Vermilion Attempt Abductions, Monster Energy Drinks Dangerous?, Counterfeit Money

Police in Vermilion are urging vigilance after another attempted child abduction in the city. The latest incident happened around 2:30 p.m. on October 19 in the area of Sanford Street near Vermilion High School. A mother called cops after her son and his friend, ages 9 and 10-years-old, where approached and followed by a man in a white van. Police say the boys were riding their bikes home from Sailorway Middle School when an older white man asked the boys to come to his van. When they refused, the man started to follow them as they biked away. The suspect is described as a white man in his 60s with a gray mustache. He was wearing a white baseball cap, sunglasses and a white shirt. He was driving a white van with no side windows.

Monster energy drinks have been cited in five deaths reported to the Food and Drug Administration. The FDA says it has not established a direct link in any case and it's still investigating.  The reports, first disclosed by the New York Times, were requested under a Freedom of Information Act filed by the mother of a Maryland girl who died in December. Anais Fournier had a mild heart condition that was worsened by the energy drink and eventually caused her death, according to her mother's attorney, who filed a lawsuit against the company. A spokesperson for the company said that they have sold more than 8 billion beverages worldwide and have not received reports of any deaths directly linked to their product.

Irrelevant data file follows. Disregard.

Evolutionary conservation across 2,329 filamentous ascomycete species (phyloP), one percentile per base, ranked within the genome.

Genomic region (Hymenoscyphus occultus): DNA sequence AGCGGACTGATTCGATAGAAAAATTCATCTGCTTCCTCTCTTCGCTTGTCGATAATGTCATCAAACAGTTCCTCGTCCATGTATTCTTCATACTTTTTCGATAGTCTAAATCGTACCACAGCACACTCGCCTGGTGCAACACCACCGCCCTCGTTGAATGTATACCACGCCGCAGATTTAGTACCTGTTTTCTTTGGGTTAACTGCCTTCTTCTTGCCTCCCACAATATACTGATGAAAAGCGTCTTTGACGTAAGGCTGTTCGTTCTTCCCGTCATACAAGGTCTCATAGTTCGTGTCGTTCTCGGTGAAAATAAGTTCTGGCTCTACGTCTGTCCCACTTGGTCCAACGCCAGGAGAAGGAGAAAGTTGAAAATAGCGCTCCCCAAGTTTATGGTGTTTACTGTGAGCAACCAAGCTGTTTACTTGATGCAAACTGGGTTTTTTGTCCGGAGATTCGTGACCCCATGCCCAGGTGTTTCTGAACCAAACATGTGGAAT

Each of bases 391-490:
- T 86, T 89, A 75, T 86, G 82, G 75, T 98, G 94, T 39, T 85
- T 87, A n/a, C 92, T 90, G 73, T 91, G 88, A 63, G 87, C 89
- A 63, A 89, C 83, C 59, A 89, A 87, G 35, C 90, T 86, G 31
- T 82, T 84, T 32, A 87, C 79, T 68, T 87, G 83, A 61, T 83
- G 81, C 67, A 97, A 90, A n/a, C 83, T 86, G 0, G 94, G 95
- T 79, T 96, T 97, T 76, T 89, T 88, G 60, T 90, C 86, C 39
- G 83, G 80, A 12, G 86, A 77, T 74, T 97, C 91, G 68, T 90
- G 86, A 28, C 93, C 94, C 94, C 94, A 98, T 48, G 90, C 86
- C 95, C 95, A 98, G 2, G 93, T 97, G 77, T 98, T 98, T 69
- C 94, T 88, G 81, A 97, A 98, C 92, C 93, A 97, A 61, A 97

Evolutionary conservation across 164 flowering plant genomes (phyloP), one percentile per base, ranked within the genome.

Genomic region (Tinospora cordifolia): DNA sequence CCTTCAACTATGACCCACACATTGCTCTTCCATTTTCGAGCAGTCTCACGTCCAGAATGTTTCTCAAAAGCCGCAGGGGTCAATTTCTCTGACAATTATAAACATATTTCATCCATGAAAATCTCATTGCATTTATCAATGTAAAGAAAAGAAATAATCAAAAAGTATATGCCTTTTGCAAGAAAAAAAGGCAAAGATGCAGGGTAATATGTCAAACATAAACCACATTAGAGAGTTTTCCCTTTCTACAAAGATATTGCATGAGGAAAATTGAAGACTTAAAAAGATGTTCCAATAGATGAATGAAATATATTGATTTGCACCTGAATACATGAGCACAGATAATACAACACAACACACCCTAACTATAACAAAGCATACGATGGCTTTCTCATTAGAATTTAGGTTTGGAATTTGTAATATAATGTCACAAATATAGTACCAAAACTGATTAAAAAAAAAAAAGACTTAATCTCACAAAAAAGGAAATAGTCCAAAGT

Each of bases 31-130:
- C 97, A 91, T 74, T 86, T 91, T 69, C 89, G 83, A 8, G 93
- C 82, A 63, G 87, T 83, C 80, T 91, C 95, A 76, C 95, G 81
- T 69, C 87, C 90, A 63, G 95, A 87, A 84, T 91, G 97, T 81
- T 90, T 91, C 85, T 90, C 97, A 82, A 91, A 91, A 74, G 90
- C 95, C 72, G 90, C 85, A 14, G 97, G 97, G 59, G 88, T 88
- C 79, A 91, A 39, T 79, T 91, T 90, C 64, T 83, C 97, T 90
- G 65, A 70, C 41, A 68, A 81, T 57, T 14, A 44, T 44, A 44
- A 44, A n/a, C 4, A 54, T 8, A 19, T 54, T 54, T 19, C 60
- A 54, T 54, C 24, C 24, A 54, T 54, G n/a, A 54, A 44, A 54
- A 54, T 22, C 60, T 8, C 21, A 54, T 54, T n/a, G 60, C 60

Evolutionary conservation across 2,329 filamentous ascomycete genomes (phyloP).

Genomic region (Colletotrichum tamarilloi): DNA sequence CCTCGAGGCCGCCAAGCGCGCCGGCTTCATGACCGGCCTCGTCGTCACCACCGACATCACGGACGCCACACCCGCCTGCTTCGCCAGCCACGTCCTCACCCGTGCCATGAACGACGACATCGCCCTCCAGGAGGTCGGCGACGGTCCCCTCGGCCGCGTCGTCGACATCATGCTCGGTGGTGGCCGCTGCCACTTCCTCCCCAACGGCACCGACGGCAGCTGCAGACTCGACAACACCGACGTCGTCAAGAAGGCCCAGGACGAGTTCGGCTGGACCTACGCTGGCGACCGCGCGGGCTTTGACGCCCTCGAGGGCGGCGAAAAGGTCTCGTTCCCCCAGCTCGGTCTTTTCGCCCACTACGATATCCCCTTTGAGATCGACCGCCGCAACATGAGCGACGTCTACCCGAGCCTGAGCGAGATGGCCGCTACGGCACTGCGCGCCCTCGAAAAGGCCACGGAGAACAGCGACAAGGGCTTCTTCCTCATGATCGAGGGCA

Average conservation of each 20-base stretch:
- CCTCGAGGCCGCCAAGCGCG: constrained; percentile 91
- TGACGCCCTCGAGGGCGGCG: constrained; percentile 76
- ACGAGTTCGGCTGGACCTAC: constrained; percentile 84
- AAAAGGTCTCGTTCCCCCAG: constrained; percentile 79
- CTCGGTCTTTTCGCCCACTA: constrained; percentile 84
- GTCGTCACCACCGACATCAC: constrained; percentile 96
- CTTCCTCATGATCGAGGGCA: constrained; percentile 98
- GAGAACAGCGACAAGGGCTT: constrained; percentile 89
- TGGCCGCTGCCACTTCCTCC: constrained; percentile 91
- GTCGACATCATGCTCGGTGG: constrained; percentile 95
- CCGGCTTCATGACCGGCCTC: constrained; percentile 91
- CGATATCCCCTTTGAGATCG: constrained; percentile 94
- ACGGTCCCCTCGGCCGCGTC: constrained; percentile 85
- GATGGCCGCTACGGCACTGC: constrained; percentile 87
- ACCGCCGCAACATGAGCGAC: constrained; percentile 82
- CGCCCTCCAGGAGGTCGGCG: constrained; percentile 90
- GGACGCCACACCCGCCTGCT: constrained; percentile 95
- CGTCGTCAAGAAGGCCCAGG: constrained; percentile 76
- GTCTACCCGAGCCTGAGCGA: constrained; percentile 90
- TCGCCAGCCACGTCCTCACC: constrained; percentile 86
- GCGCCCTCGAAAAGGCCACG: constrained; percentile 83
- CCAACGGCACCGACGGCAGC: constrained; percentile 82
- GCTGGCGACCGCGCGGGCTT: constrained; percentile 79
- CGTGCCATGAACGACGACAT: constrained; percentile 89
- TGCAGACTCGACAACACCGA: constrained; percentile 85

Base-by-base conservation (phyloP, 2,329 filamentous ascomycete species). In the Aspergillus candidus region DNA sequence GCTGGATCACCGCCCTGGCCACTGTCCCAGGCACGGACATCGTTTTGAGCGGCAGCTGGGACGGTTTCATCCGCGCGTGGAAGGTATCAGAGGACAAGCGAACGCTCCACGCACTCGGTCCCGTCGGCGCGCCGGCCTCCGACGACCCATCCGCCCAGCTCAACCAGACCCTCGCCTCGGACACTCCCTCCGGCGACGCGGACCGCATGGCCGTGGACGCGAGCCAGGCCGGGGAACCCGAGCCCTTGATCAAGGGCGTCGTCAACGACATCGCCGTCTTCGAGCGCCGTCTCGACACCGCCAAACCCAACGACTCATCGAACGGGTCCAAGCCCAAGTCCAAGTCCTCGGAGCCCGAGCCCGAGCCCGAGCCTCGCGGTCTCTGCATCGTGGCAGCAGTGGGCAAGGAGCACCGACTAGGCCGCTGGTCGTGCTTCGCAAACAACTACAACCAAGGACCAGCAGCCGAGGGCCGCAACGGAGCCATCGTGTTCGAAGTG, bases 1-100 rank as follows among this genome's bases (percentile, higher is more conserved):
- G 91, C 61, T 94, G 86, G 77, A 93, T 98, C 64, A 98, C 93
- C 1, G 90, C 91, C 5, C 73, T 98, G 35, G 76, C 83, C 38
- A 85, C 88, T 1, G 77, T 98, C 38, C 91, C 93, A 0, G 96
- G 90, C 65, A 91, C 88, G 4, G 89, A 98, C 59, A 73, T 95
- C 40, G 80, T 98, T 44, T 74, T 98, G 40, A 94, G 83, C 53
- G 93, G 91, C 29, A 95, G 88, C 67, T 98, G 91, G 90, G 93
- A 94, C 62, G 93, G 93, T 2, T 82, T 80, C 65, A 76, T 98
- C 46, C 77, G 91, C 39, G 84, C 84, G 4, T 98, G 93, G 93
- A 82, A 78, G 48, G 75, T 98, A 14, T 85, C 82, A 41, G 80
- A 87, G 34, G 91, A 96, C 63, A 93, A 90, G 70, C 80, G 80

The Secret Service has been looking into several cases of counterfeit money in Toledo after people were paying with fake money for real goods and services. The Better Business Bureau says people could have counterfeit money in their wallet without knowing it because counterfeit printers are coming up with more tricks, making them harder to spot without looking closely. The BBB suggests keeping an eye on the money, comparing it with more of the same type of bills, and even feeling it. By running fingers across the print and vest of the president, people can feel a raised texture. With the holidays approaching, BBB representatives say counterfeiters are expecting consumers to spend quickly, without paying attention

Julia Tullos, WOIO Assignment Manager